HomeWinBuzzer NewsEpic v. Google Verdict: Jury Finds Play Store Practices Anti-Competitive

Epic v. Google Verdict: Jury Finds Play Store Practices Anti-Competitive

A jury has found that Google illegally maintains a monopoly over the Android app market through its Google Play app store and Google Play Billing service.

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The legal battle between Epic Games and Google has culminated in a pivotal judgment. A jury has determined that maintains an illegal through its Google Play app store and Google Play Billing service. The verdict, handed down without a disclosed date, emerged after mere hours of deliberation wherein jurors unanimously found Google to be in possession of monopoly power in the markets of Android app distribution and in-app billing services. Consequently, they concluded that Google's practices had inflicted harm upon .

Details of the Anticompetitive Practices

Throughout the trial, evidence presented showcased Google's alleged undertakings that aimed to stifle competition. These included exclusive revenue-sharing agreements with smartphone manufacturers and major game developers — undisclosed contracts colloquially dubbed within the company as Project Hug. Internal documents revealed Google's executives themselves perceived these deals as strategic measures to suppress rival . In addition, the jury identified an unlawful tie between Google's app store and its payment services. Such findings represent a stark contrast to Epic Games' previous legal confrontation with Apple, where the court largely sided with Apple.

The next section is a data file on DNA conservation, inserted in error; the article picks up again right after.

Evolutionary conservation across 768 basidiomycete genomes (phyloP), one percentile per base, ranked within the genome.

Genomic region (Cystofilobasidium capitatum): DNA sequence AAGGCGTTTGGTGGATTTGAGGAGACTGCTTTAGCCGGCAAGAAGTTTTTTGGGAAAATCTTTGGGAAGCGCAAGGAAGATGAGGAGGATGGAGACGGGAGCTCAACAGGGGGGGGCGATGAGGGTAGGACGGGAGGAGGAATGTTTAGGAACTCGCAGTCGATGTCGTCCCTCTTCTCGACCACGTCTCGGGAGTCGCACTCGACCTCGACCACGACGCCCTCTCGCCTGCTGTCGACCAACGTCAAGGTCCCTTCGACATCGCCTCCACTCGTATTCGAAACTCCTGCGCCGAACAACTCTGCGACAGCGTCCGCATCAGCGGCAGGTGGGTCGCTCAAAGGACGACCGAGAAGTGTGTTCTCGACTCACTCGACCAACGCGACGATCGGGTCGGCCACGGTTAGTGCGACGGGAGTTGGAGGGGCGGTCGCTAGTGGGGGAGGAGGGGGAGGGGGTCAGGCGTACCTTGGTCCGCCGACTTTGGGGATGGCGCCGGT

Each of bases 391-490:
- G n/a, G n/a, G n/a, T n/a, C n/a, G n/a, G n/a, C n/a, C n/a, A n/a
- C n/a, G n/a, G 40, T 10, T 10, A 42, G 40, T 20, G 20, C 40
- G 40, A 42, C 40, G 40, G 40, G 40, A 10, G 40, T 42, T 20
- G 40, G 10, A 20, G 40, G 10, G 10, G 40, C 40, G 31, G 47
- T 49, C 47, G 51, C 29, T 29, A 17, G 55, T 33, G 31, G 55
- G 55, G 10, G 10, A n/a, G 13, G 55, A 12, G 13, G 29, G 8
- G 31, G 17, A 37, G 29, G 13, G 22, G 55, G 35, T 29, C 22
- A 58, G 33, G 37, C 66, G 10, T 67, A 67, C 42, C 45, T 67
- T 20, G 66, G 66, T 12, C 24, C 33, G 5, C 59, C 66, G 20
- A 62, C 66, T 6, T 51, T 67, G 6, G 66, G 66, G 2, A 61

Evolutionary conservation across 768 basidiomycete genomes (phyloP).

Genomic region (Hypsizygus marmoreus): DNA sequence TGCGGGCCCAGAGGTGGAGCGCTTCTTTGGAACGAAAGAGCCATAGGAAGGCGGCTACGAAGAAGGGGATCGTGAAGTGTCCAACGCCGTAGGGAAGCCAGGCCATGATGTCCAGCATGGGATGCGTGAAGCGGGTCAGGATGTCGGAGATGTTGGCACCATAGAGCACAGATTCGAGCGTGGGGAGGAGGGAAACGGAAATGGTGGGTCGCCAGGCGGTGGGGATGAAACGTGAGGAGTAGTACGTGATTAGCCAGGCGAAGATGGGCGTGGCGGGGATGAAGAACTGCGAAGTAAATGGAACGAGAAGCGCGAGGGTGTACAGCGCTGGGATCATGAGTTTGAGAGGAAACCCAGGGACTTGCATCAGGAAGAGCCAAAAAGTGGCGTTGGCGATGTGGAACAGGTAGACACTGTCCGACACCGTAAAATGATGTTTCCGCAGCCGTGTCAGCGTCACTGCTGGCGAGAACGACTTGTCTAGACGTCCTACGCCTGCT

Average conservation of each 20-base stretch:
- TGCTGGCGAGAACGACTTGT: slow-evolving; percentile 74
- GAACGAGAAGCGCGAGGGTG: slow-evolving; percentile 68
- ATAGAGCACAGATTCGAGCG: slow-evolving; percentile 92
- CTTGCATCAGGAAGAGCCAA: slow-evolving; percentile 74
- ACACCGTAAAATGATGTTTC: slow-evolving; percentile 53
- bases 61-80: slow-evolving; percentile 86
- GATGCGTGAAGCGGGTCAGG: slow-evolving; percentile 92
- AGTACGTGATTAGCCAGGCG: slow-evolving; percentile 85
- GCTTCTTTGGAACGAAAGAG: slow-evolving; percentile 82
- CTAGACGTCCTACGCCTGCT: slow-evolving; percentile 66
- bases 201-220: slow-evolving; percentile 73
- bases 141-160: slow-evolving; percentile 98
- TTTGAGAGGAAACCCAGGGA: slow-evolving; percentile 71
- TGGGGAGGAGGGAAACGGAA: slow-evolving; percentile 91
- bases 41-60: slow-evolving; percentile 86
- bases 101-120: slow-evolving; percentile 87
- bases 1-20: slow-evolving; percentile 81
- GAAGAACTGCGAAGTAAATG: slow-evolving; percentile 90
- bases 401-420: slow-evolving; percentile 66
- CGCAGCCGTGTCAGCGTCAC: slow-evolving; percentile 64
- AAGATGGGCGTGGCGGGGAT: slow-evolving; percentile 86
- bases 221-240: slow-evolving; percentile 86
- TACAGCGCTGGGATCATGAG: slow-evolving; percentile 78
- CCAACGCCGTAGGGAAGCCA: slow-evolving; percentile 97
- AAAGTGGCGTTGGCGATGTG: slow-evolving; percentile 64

Potential Consequences and Future Proceedings

The implications of the jury's verdict are significant, promising to influence the future operations of Google's app store. Although Epic Games has not sought monetary damages, the game developer's CEO, Tim Sweeney, hinted at the substantial financial benefits the company could reap should they no longer be obliged to pay Google's fees — a sum potentially rising into the billions. Nonetheless, the precise remedies await Judge James Donato's ruling, with discussions scheduled for the second week of January. Judge Donato has indicated a refusal to introduce an ‘anti-circumvention' provision suggested by Epic, expressing a preference to deal with any future infringements as they occur, rather than through preventative measures.

In terms of fees, the amount that Google may charge has not been decided by Judge Donato, and it's still uncertain whether the court will compel Google to allow app developers full autonomy in introducing their app stores and billing systems on . Google is anticipated to appeal the verdict. The tech company has not responded to requests for comment at the time of this report.

Epic Games' landmark legal achievement against Google sets the stage for potential sweeping changes across the app distribution landscape and intensifies the scrutiny on how tech giants manage their market influence.

Luke Jones
Luke Jones
Luke has been writing about all things tech for more than five years. He is following Microsoft closely to bring you the latest news about Windows, Office, Azure, Skype, HoloLens and all the rest of their products.

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